powers and the rule of law. Under the doctrine of separation of powers,
criminal law is in the domain of the executive.
7. Judicial power is to be exercised by persons whose independence is
protected by the various mechanisms employed in the constitutions to
insulate the judiciary from outside influences. These include, inter alia,
security of tenure. Simply put a judge is identified with the protection of his
independence. Judicial power cannot, therefore, be vested in persons who do
not enjoy such protections. The question thus arises as to whether such

delegation or transfer of judicial power offends the basic principle of


separation of powers. In Hinds v R Diplock argued that where an issue of
jurisdiction was in question it must be the substance of the law and not the
form. He further went on to ask the following: What is the nature of
jurisdiction to be exercised by the judges who are to compose the court to
which the new label is attached? Does the method of appointment and
security of tenure conform to the requirements of the constitution applicable
to judges who, at the time of the constitution came into force exercised
jurisdiction of that nature?
8. The right to the protection of the law is guaranteed in all of the constitutions
of the commonwealth Caribbean by the due process clause incorporating the
doctrine of the separation of powers. This is to ensure no citizen is seized,
imprisoned, stripped of his rights, possessions, outlawed, exiled, deprived of
his neither standing nor force used against him except by lawful judgement
of his equals or by the law of the land. In this instance see Gairy v R.
9. The presumption of innocence is a principle of fundamental justice which
applies to all stages of the criminal process but this presumption is rebuttable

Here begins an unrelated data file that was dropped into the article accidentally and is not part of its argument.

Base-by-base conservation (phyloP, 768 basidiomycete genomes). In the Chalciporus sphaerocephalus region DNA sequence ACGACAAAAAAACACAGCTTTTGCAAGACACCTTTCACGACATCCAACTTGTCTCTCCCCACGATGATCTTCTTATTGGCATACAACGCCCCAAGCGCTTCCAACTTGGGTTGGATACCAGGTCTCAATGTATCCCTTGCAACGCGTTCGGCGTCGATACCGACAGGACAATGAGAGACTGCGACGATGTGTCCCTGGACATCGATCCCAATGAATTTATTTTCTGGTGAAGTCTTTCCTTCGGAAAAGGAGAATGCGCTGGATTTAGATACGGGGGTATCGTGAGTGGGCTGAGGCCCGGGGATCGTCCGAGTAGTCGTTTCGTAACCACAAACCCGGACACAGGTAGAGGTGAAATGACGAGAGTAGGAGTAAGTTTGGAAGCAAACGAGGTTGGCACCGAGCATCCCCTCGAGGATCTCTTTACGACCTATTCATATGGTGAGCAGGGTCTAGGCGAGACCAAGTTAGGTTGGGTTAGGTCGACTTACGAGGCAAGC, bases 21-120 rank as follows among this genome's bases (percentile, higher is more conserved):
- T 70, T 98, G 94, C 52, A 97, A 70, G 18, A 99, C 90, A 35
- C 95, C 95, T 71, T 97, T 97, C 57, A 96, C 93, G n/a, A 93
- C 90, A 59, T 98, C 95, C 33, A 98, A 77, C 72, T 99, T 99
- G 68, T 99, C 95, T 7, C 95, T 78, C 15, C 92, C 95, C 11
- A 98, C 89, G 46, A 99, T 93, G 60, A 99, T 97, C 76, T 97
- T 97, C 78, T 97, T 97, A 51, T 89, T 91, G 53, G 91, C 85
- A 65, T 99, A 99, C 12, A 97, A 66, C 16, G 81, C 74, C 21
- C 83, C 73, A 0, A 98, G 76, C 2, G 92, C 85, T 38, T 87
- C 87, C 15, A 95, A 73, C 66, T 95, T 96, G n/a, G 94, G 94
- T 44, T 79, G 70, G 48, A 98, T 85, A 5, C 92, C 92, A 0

at the bail stage for just cause. Bail can therefore be denied for those who
pose a substantial likelihood of committing an offence or interfering with
the administration of justice and only where this substantial likelihood
endangers the protection or safety of the public. This determination can
only be made by a judicial officer after a hearing of the facts. In recent years
Caribbean courts have invalidated legislation that constrains radically access
to bail see the bail act of Jamaica and Nation v DPP.
10. It is pre-eminently the function of the legislature to determine what conduct
should be criminalised and punished. Mandatory minimum sentencing
impinges on the judges ability to; based on the circumstances, impose a just
sentence.
11.The criminal justice system is seen by most as retributive using the cold
edge of steel to achieve this end impacting negatively on the fundamentals
tenants of liberty, life and an unencumbered pursuit to happiness. There is
therefore a need to by virtue of the possibility of mistakes being, underlying
social under currents and a globalised influence to take another look at
situations where life and liberty may be curtailed by the state. Section 78